Sep 192005
 
Authors:

After at least 20 years of constant skateboard activity on and around the CSU campus, why are the riders (now numbered in the thousands) not fully accepted as part of the campus community? It would be fun and easy to deconstruct the pedestrian editorial and article regarding skateboarding that appeared in the Collegian on Sept. 18. However, such jabs would likely bruise egos and do little to address the actual "problem" involving skateboarding on campus.

Let's start by reframing the issue slightly so we can move away from labeling skateboarders as deviants who destroy state property. My friends and I have been riding the campus since the tenth grade (1990), when we would travel all the way from Wyoming to ride this concrete wonderland. In fact, others have been riding here at least a decade before that. Despite a sustained presence in Fort Collins and CSU, law enforcement attitudes have remained conservative, with skaters generally treated as juvenile ne'er-do-wells who must be taught a lesson.

Issues central to the conflict are location and times. The public skate parks in Fort Collins do not have lights and are located in the far North, East and South sectors of the city, with another planned for the West. As a result, skateboarders have gravitated to the path of least resistance: CSU and Old Town, which consist of two vast, centrally located, well-lit concrete skate parks. For younger people who often don't have cars or money for gasoline, these spots provide an ideal location to skate despite the possibility of sanctions.

In addition, officials send mixed signals about doing "tricks" or "aerial maneuvers" that confound skaters, bikers, rollerbladers and law enforcement officers alike. (Is it okay to ollie up a curb if you are on your way to class? What if you're just going to buy food at the student center?) Day-to-day enforcement varies, with some riders being issued polite warnings and others being hauled away in handcuffs. Furthermore, several times per year, skateboarders are permitted to bring ramps to perform demonstrations at the student center. At various campus fairs, local skateboard shops sell their wares on the Plaza. It is unclear whom and what are welcome here, but there is an apparent strong bias against non-students.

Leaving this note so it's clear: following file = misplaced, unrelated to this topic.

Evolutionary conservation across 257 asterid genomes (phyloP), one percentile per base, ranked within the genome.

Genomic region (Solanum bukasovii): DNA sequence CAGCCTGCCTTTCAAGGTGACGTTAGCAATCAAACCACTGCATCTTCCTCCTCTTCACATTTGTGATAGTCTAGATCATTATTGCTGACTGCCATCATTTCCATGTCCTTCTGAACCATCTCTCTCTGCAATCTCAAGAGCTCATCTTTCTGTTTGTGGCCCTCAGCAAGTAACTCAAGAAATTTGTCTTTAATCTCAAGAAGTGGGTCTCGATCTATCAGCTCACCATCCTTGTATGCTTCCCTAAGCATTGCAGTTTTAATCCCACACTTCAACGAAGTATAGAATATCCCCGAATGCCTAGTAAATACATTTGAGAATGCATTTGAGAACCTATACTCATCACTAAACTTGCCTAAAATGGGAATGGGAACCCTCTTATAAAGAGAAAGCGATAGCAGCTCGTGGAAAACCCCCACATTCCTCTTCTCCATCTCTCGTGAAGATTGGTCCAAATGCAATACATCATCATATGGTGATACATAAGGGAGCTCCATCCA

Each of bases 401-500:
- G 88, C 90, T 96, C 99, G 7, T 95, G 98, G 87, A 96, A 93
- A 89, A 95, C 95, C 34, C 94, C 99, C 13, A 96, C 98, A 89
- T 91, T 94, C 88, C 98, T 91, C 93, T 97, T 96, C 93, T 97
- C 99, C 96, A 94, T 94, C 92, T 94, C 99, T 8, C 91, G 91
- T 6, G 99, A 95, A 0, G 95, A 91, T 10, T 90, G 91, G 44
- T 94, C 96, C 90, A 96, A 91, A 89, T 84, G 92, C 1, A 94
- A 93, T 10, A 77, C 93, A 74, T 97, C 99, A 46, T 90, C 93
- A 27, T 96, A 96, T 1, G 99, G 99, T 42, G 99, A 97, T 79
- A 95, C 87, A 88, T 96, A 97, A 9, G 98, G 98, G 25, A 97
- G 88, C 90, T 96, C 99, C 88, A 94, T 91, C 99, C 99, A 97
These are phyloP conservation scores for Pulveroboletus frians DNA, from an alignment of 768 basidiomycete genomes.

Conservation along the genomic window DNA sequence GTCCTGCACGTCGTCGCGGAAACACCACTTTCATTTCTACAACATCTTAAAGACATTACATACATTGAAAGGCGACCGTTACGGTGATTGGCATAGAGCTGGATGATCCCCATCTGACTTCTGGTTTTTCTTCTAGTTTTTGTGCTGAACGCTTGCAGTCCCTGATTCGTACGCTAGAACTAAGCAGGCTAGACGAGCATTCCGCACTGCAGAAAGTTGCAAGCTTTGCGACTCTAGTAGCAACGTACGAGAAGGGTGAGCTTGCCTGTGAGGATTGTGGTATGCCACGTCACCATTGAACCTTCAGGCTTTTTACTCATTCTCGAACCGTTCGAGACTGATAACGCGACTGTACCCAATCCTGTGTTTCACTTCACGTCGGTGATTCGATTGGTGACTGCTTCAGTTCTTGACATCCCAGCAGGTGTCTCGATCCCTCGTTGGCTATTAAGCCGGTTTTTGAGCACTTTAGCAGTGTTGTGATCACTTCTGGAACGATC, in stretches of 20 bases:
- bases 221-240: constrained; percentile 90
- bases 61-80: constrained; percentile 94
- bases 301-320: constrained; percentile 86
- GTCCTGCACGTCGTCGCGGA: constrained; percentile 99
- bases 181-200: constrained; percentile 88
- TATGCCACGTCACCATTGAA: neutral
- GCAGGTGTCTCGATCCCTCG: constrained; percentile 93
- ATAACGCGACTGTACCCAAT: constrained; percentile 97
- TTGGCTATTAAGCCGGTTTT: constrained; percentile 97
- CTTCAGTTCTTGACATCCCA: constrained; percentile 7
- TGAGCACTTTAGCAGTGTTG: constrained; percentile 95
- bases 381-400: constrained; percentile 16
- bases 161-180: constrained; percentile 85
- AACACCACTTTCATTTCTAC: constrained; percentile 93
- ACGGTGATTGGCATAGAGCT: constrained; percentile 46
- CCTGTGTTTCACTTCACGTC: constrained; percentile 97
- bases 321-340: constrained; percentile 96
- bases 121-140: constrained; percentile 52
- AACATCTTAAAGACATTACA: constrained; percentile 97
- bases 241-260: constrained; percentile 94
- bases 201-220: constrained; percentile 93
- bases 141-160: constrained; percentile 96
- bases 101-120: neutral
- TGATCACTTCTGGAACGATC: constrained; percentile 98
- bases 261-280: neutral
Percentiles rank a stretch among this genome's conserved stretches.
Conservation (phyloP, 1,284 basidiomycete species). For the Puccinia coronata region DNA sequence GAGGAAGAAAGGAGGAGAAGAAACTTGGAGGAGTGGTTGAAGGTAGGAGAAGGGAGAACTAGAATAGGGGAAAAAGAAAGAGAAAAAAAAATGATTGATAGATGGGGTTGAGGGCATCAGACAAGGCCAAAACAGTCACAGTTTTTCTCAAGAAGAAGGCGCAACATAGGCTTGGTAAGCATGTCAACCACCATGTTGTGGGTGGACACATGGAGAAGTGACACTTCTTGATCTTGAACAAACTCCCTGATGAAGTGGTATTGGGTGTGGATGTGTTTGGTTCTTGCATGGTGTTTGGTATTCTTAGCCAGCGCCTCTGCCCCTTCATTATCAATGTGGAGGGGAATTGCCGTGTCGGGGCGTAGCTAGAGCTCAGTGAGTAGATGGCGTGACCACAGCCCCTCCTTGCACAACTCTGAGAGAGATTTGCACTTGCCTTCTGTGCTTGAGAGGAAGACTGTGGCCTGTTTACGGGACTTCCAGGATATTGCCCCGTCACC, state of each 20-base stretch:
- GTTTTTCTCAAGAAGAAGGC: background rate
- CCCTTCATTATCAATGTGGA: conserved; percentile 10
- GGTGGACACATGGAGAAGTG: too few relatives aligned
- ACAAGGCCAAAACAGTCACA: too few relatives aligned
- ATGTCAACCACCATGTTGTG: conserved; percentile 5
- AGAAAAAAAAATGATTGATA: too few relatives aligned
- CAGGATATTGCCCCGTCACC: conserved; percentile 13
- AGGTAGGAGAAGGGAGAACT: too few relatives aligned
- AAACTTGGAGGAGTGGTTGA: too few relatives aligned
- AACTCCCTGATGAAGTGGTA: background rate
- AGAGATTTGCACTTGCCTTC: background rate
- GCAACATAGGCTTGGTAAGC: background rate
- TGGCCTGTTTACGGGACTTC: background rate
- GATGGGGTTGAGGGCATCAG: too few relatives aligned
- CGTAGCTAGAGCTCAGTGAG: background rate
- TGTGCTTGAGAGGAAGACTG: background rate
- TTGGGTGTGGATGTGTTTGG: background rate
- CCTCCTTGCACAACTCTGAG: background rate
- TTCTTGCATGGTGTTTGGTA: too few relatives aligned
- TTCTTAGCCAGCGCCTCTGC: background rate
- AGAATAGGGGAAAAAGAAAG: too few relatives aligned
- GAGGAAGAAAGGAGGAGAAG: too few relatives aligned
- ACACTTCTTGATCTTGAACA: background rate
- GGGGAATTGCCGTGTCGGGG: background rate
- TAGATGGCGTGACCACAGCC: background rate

For their part, student and non-student riders of all stripes (bikes, blades, boards) are occasionally rebellious and confrontational with law enforcement and other staff. Their disorganized and individualistic orientation has failed to produce an organized response to their de facto exclusion from campus. For example, while there is a snowboard club, there is nothing similar for skateboarders. A contrasting example sheds light on the situation. What if the CSU Police Department made continual contact with student and non-student basketball players or Frisbee golfers? The argument is that property is "destroyed," so that such comparison to "normal" activities is not valid. It would be illuminating to see actual data. I do not gamble, but would be willing to bet that the time and resources wasted on skate stoppers and law enforcement man hours far eclipses the former.

There are thousands of skaters (with varying levels of participation) who use the CSU campus. Unfortunately, they have neither club representation nor recognition from ASCSU. It is time skateboarding be recognized as a real recreational activity. Why don't we start our own club and get our own funds? Perhaps it could be called Fun Underachievement at CSU. Actually, Colorado SKATE University sounds better.

What are the goals of this organization? First, we need to build a skate park on campus with private and public funds. This will divert skateboarders from the natural street obstacles on campus. In addition, it can limit conflict between skaters, the public and the police. Notice I said, "divert," not "eliminate." Realistically, no policy enacted will ever eliminate street skating everywhere, especially at CSU – such thinking is idealistic and simply untenable. Instead, the campus should no longer treat us as deviants and ought to fully welcome us in the campus community like other recognized groups. CSU has the opportunity to be the first campus in Colorado to include skateboarding among recognized recreational activities. Such endeavors have proved successful in the California campus system among others, and deserve serious consideration.

Whether you just ride to class, street skate daily or love skate parks, this affects you. Let CSU know you are not an individual deviant and you want a quality facility on campus. (They are counting on the fact we can be easily divided and conquered . . .You are much easier to manage this way). We will be creating a list of interested members who want to create a skate park on campus that will be available for the entire community. (Please send an email to sk8kelly3@yahoo.com if you are interested). We have been here for decades and we are not going anywhere. . .

Sean Kelly

Sociology Major

 Posted by at 5:00 pm

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